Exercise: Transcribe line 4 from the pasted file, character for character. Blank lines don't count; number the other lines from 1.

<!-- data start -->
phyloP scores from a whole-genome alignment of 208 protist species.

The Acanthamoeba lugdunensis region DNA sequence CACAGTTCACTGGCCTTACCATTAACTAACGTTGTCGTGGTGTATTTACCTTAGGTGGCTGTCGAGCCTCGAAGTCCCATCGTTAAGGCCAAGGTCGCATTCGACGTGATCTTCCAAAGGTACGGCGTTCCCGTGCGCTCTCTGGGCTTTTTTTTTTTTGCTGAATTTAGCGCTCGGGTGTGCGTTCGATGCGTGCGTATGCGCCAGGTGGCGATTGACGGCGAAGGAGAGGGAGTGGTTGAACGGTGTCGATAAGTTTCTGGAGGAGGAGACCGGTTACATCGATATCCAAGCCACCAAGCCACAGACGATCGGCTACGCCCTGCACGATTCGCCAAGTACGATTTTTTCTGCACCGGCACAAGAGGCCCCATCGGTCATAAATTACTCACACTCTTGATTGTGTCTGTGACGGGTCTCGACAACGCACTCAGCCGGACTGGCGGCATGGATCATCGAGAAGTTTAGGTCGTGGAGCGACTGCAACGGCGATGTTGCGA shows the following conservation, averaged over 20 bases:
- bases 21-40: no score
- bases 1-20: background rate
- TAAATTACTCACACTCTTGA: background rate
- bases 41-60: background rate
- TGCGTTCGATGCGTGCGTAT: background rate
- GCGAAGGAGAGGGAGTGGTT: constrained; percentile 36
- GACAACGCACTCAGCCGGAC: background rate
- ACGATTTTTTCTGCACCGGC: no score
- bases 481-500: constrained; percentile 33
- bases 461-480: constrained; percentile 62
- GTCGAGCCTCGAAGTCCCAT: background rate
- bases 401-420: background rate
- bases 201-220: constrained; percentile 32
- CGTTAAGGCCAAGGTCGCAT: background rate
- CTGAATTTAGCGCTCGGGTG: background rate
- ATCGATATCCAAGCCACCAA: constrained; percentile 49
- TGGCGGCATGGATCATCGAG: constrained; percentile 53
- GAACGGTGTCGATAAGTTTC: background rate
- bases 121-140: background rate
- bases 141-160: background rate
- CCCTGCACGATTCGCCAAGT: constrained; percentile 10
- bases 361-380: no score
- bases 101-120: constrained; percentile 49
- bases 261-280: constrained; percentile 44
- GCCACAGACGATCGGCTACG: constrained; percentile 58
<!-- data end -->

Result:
- bases 1-20: background rate